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Graphics Design: A better way to brand your organization online/offline

Caption: A flyer used to invite WOUGNET members for a training

Graphics design can be identified as the art of projecting ideas and experiences with the aid of visual and textual content. These may be through infographics, flyers, typography, videos, voiceovers, banners, and brochures among others.

During the Digital Literacy Training

On the 3rd Feb 2023, during the digital literacy training for its member organisations on how to use Canva for graphic design, we looked at examples of design tools used for graphic design which include such as Photoshop, Illustrator, In Design, Sketch, and Figma However during the training we focussed on Canva, a web-based design tool that offers a variety of free features and template for creating social media posts, presentations, posters and other designs. It is user-friendly and the nonprofit status gives you access to canvas for teams’ premium features to nonprofit organisations for free. 

The Covid-19 pandemic has brought significant challenges for organizations worldwide, with many organizations having to shift their operations online and adopt new ways of communicating with their audience and community. Graphic design has played a crucial role in helping organizations navigate these challenges through graphic design because (1) it is a powerful tool for branding an organization both online and offline which helps communicate an organization’s values, personality, and impact to its society. Some ways that graphic design can be valuable for an organization:

Establishing a visual identity: A strong visual identity is crucial for branding an organisation. This can be through a logo, colour palette, typography, and imagery all coming together to create a visual representation of the organisation for example on the website. Consistency across all these elements is important to establish a recognizable and memorable visual identity that helps differentiate one organisation from another. Secondly, it has helped in Communication. This helps one to recognise your organisation for instance through your website, or other materials such as flyers, and brochures e.t.c, they are more likely to remember the brand and associate it with positive attributes.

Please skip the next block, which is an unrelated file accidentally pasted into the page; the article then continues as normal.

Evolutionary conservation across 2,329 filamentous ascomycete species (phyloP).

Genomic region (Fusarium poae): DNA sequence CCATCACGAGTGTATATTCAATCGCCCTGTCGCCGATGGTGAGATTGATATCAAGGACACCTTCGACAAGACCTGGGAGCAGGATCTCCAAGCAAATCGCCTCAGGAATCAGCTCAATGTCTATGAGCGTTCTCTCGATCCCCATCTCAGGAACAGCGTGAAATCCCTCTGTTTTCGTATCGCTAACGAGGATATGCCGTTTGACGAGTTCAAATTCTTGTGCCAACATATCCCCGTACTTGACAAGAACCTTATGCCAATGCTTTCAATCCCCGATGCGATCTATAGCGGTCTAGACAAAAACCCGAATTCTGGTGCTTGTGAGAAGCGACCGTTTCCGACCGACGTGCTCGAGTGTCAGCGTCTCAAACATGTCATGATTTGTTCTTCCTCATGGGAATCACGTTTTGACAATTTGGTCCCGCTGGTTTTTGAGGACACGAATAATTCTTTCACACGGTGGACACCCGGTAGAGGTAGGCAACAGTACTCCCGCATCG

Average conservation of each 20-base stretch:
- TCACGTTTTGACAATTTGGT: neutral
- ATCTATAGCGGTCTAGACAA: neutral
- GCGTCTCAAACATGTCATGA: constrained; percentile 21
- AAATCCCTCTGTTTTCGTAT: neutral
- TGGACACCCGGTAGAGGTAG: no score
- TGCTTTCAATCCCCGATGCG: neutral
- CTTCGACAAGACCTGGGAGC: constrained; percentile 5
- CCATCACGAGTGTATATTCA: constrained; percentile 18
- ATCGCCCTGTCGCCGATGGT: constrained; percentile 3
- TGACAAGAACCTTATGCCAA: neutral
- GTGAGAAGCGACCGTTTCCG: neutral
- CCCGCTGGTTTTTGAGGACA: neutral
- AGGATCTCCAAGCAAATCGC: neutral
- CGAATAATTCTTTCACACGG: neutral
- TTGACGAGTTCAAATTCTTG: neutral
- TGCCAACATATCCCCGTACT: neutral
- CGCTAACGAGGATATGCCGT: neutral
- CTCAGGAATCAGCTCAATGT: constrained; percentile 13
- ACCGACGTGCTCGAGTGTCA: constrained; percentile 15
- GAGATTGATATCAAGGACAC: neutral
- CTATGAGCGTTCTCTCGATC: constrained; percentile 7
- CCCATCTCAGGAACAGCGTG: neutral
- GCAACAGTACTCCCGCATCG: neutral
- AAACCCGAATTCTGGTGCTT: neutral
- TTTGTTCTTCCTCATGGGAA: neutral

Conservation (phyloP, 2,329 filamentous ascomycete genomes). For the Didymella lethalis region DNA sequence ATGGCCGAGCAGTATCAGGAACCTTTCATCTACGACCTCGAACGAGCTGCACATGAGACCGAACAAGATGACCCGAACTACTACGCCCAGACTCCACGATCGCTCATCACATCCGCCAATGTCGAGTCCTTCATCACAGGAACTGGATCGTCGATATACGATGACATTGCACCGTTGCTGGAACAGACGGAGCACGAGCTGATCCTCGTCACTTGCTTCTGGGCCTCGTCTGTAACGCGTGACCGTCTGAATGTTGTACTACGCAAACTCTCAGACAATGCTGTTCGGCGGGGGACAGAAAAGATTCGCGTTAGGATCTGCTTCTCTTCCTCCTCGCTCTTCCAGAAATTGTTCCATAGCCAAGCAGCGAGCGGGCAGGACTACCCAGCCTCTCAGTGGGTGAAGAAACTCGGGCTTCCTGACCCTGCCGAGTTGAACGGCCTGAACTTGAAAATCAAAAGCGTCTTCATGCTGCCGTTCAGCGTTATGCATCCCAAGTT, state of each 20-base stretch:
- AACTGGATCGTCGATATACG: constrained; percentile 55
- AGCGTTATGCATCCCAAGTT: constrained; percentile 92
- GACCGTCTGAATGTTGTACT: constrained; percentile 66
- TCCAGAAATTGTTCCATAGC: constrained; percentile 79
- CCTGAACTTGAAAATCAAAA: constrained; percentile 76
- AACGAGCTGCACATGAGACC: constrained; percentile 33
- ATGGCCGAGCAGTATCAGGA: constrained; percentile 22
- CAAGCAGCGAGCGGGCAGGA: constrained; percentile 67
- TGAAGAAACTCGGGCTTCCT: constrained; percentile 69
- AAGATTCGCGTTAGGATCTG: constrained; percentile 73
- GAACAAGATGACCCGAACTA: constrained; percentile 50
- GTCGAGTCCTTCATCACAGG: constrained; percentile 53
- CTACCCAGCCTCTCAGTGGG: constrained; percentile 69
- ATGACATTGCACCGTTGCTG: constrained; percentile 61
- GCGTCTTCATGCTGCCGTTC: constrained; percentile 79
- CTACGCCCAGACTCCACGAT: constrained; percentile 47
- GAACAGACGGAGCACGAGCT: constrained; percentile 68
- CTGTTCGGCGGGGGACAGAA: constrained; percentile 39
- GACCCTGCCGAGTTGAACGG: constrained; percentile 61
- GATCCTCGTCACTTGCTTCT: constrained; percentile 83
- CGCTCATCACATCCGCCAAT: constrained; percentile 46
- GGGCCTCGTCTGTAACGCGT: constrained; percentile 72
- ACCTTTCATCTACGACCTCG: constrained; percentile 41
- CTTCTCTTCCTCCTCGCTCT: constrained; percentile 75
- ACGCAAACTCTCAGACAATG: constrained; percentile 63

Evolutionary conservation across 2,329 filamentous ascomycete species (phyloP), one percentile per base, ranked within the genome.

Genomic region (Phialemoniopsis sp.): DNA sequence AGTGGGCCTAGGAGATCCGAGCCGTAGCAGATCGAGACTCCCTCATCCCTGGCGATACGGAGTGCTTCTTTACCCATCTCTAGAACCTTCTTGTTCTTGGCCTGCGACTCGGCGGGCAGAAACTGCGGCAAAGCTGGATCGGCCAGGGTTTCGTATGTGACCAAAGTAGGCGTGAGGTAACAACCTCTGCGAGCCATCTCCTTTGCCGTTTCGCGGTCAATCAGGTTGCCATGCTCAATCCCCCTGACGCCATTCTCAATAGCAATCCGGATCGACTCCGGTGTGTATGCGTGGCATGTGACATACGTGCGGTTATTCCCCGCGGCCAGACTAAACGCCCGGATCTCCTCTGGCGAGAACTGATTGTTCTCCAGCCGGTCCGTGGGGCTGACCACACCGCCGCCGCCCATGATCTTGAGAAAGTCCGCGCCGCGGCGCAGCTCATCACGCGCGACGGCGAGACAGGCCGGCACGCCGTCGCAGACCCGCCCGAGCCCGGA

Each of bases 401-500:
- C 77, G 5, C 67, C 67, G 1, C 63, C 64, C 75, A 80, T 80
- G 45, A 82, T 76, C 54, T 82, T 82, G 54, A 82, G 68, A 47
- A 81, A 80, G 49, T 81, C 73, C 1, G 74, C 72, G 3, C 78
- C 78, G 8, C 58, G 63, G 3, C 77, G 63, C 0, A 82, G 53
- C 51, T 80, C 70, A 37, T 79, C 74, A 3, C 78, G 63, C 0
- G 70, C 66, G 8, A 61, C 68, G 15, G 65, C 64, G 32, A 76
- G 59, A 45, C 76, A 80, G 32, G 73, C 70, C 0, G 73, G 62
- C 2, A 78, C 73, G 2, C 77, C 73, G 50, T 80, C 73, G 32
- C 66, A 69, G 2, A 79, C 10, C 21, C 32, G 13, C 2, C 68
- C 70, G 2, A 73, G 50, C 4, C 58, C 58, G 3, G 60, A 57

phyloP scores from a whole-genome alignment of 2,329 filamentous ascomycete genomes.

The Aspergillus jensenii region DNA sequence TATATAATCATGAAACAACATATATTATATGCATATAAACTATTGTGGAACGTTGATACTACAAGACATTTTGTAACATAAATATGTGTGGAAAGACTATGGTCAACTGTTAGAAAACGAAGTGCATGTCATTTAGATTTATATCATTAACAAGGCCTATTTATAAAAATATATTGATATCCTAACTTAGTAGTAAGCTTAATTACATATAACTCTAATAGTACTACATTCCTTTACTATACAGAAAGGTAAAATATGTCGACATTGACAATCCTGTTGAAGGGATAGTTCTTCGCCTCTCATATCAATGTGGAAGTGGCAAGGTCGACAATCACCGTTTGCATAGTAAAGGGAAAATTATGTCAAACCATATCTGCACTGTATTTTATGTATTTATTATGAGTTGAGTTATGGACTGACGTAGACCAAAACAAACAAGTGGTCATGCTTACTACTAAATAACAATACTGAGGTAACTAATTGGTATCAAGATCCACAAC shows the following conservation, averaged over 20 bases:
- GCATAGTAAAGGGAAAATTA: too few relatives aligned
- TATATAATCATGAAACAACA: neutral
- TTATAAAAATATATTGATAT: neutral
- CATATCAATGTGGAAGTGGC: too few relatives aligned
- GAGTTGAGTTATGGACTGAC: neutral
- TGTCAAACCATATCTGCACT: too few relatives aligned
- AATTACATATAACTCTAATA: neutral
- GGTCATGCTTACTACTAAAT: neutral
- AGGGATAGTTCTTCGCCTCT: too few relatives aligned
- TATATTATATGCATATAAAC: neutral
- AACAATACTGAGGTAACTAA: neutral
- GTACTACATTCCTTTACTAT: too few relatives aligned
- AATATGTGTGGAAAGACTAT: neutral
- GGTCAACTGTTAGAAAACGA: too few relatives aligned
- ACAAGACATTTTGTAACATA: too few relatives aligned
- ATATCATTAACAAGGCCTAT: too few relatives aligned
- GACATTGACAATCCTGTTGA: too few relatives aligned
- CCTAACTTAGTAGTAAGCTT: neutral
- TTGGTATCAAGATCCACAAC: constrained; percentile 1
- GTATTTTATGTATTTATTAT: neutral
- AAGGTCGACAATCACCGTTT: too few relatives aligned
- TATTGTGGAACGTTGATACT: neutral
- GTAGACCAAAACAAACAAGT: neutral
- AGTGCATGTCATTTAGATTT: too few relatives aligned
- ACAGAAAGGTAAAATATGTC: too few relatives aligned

Graphic design for organisations also can be used for fundraising by creating visually compelling fundraising campaigns that can inspire donors to contribute. For example, a well-designed website, email campaign, or social media post can help convey the impact of the organization’s work and encourage people to donate.

Another importance is public awareness: Graphic design can help organizations create public awareness campaigns that bring attention to important issues. For example, a visually compelling flyer campaign can be used to raise awareness, invite people for dialogues about a social or environmental issue and encourage people to take action.

Educational material: organizations can use graphic design to create educational materials that help people understand complex issues. For example, infographics, publications or brochures can be designed to provide information about a particular topic in an engaging and accessible way.

Lastly, graphic design can be used for event promotion by organizations often to create awareness, sensitize communities, convene dialogues or raise funds. Promotional materials such as flyers, banners, and posters usually help generate interest in the event and encourage people to attend.

Conclusion

The SMILE project funded by the Association for Progressive Communications (APC) has made it possible to implement this digital literacy training. Overall, graphic design is a powerful tool for branding an organization which helps to establish a professional image and communicate brand values and personality, even during Covid-19, it helps several organizations to communicate with their audience effectively and adapt to the changes brought by the pandemic. The use of graphic design has allowed organizations to remain relevant, engage with their audience, and maintain their brand identity during this challenging time.

Written  by Esther Nyapendi, SMILE Project lead: Technical Support officer & Irene Marunga, information sharing and Networking 

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